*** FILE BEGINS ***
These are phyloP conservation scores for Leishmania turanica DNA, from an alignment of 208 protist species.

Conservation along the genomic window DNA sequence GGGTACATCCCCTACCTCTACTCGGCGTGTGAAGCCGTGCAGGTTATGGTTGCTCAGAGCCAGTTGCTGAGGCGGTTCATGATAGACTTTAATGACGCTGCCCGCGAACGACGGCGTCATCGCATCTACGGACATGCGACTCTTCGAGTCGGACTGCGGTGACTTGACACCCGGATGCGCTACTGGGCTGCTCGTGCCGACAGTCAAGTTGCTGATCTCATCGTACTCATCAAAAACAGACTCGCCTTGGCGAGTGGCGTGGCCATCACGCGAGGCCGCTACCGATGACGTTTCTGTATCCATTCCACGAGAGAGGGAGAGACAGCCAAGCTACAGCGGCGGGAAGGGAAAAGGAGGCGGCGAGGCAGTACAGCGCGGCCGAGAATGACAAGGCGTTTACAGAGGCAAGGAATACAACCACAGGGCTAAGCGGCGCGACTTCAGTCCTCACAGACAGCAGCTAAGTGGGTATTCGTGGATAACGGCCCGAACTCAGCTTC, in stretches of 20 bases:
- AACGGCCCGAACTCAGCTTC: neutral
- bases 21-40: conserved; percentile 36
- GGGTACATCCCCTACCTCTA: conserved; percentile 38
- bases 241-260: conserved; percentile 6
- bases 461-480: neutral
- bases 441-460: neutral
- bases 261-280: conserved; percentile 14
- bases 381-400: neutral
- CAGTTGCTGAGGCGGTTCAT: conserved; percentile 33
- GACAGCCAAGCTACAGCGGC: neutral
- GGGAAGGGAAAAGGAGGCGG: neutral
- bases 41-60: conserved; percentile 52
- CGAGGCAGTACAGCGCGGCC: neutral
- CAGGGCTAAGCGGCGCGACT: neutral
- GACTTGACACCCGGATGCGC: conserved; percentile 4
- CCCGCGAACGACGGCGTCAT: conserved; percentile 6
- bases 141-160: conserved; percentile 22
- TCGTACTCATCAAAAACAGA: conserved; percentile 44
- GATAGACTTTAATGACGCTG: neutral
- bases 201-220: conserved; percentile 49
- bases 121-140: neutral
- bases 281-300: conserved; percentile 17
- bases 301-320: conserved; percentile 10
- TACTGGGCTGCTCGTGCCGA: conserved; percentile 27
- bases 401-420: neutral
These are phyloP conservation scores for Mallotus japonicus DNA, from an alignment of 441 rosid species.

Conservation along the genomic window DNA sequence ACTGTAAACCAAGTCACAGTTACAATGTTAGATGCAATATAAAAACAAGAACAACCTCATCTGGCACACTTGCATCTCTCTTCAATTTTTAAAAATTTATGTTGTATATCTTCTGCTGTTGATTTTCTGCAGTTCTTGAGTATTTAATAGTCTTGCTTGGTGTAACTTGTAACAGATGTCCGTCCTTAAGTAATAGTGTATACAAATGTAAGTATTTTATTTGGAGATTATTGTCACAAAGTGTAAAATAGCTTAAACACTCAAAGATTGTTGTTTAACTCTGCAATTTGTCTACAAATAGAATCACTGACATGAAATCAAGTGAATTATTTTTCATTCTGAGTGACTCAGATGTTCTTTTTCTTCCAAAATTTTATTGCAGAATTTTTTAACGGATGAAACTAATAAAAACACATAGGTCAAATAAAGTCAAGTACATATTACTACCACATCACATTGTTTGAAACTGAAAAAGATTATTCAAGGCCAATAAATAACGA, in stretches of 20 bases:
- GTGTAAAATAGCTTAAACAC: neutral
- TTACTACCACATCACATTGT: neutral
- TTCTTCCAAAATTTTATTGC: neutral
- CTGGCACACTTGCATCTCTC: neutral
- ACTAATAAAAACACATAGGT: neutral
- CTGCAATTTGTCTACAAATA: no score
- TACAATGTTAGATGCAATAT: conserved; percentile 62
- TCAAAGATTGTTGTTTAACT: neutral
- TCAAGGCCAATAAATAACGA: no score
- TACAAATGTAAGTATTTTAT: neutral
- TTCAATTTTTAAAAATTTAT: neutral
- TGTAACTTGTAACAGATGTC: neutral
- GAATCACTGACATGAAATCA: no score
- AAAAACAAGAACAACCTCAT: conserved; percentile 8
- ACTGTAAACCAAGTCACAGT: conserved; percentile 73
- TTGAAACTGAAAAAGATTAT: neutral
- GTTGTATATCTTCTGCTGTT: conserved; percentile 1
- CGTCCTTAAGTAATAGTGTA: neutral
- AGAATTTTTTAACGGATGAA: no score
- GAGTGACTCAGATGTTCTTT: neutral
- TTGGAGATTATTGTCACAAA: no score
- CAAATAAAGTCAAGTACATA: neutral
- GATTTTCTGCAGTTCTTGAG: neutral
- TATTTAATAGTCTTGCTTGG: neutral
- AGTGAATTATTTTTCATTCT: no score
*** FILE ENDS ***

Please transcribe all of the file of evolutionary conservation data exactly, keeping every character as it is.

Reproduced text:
These are phyloP conservation scores for Leishmania turanica DNA, from an alignment of 208 protist species.

Conservation along the genomic window DNA sequence GGGTACATCCCCTACCTCTACTCGGCGTGTGAAGCCGTGCAGGTTATGGTTGCTCAGAGCCAGTTGCTGAGGCGGTTCATGATAGACTTTAATGACGCTGCCCGCGAACGACGGCGTCATCGCATCTACGGACATGCGACTCTTCGAGTCGGACTGCGGTGACTTGACACCCGGATGCGCTACTGGGCTGCTCGTGCCGACAGTCAAGTTGCTGATCTCATCGTACTCATCAAAAACAGACTCGCCTTGGCGAGTGGCGTGGCCATCACGCGAGGCCGCTACCGATGACGTTTCTGTATCCATTCCACGAGAGAGGGAGAGACAGCCAAGCTACAGCGGCGGGAAGGGAAAAGGAGGCGGCGAGGCAGTACAGCGCGGCCGAGAATGACAAGGCGTTTACAGAGGCAAGGAATACAACCACAGGGCTAAGCGGCGCGACTTCAGTCCTCACAGACAGCAGCTAAGTGGGTATTCGTGGATAACGGCCCGAACTCAGCTTC, in stretches of 20 bases:
- AACGGCCCGAACTCAGCTTC: neutral
- bases 21-40: conserved; percentile 36
- GGGTACATCCCCTACCTCTA: conserved; percentile 38
- bases 241-260: conserved; percentile 6
- bases 461-480: neutral
- bases 441-460: neutral
- bases 261-280: conserved; percentile 14
- bases 381-400: neutral
- CAGTTGCTGAGGCGGTTCAT: conserved; percentile 33
- GACAGCCAAGCTACAGCGGC: neutral
- GGGAAGGGAAAAGGAGGCGG: neutral
- bases 41-60: conserved; percentile 52
- CGAGGCAGTACAGCGCGGCC: neutral
- CAGGGCTAAGCGGCGCGACT: neutral
- GACTTGACACCCGGATGCGC: conserved; percentile 4
- CCCGCGAACGACGGCGTCAT: conserved; percentile 6
- bases 141-160: conserved; percentile 22
- TCGTACTCATCAAAAACAGA: conserved; percentile 44
- GATAGACTTTAATGACGCTG: neutral
- bases 201-220: conserved; percentile 49
- bases 121-140: neutral
- bases 281-300: conserved; percentile 17
- bases 301-320: conserved; percentile 10
- TACTGGGCTGCTCGTGCCGA: conserved; percentile 27
- bases 401-420: neutral
These are phyloP conservation scores for Mallotus japonicus DNA, from an alignment of 441 rosid species.

Conservation along the genomic window DNA sequence ACTGTAAACCAAGTCACAGTTACAATGTTAGATGCAATATAAAAACAAGAACAACCTCATCTGGCACACTTGCATCTCTCTTCAATTTTTAAAAATTTATGTTGTATATCTTCTGCTGTTGATTTTCTGCAGTTCTTGAGTATTTAATAGTCTTGCTTGGTGTAACTTGTAACAGATGTCCGTCCTTAAGTAATAGTGTATACAAATGTAAGTATTTTATTTGGAGATTATTGTCACAAAGTGTAAAATAGCTTAAACACTCAAAGATTGTTGTTTAACTCTGCAATTTGTCTACAAATAGAATCACTGACATGAAATCAAGTGAATTATTTTTCATTCTGAGTGACTCAGATGTTCTTTTTCTTCCAAAATTTTATTGCAGAATTTTTTAACGGATGAAACTAATAAAAACACATAGGTCAAATAAAGTCAAGTACATATTACTACCACATCACATTGTTTGAAACTGAAAAAGATTATTCAAGGCCAATAAATAACGA, in stretches of 20 bases:
- GTGTAAAATAGCTTAAACAC: neutral
- TTACTACCACATCACATTGT: neutral
- TTCTTCCAAAATTTTATTGC: neutral
- CTGGCACACTTGCATCTCTC: neutral
- ACTAATAAAAACACATAGGT: neutral
- CTGCAATTTGTCTACAAATA: no score
- TACAATGTTAGATGCAATAT: conserved; percentile 62
- TCAAAGATTGTTGTTTAACT: neutral
- TCAAGGCCAATAAATAACGA: no score
- TACAAATGTAAGTATTTTAT: neutral
- TTCAATTTTTAAAAATTTAT: neutral
- TGTAACTTGTAACAGATGTC: neutral
- GAATCACTGACATGAAATCA: no score
- AAAAACAAGAACAACCTCAT: conserved; percentile 8
- ACTGTAAACCAAGTCACAGT: conserved; percentile 73
- TTGAAACTGAAAAAGATTAT: neutral
- GTTGTATATCTTCTGCTGTT: conserved; percentile 1
- CGTCCTTAAGTAATAGTGTA: neutral
- AGAATTTTTTAACGGATGAA: no score
- GAGTGACTCAGATGTTCTTT: neutral
- TTGGAGATTATTGTCACAAA: no score
- CAAATAAAGTCAAGTACATA: neutral
- GATTTTCTGCAGTTCTTGAG: neutral
- TATTTAATAGTCTTGCTTGG: neutral
- AGTGAATTATTTTTCATTCT: no score